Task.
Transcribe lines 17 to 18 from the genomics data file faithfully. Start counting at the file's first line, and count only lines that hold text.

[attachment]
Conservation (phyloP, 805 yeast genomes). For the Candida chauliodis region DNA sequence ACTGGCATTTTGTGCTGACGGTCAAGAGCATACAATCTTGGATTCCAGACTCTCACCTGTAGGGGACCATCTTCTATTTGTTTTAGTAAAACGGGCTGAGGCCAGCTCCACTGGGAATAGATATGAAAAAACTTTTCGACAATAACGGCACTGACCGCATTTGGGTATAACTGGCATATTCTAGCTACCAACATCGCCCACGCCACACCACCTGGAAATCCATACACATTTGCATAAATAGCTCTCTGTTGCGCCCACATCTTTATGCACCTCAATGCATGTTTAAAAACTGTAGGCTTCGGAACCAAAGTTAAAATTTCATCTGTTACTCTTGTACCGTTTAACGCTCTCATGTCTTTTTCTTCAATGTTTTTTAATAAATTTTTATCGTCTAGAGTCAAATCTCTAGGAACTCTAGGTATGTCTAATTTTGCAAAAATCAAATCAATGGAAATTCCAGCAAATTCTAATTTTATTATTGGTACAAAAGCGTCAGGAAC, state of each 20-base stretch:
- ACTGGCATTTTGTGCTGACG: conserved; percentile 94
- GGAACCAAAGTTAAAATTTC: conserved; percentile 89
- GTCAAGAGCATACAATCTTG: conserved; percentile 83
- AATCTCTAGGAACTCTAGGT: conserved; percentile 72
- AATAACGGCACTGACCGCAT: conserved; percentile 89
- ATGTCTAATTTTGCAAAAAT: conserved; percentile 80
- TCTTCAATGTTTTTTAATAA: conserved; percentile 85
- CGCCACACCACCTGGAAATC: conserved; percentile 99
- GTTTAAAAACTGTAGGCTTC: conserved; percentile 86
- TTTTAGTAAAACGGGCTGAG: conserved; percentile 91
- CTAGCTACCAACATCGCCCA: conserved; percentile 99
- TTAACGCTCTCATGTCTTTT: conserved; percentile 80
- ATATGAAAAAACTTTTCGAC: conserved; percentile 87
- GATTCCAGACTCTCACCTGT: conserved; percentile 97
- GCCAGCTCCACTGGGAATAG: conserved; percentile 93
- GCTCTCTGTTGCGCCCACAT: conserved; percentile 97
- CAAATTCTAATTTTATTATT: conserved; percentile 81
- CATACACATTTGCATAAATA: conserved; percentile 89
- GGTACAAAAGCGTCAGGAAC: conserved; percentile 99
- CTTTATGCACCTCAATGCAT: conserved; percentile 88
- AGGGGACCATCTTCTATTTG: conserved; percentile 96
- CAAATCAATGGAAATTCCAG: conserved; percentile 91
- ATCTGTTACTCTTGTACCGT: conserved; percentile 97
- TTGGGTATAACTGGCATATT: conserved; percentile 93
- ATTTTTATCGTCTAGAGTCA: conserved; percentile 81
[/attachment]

- GCTCTCTGTTGCGCCCACAT: conserved; percentile 97
- CAAATTCTAATTTTATTATT: conserved; percentile 81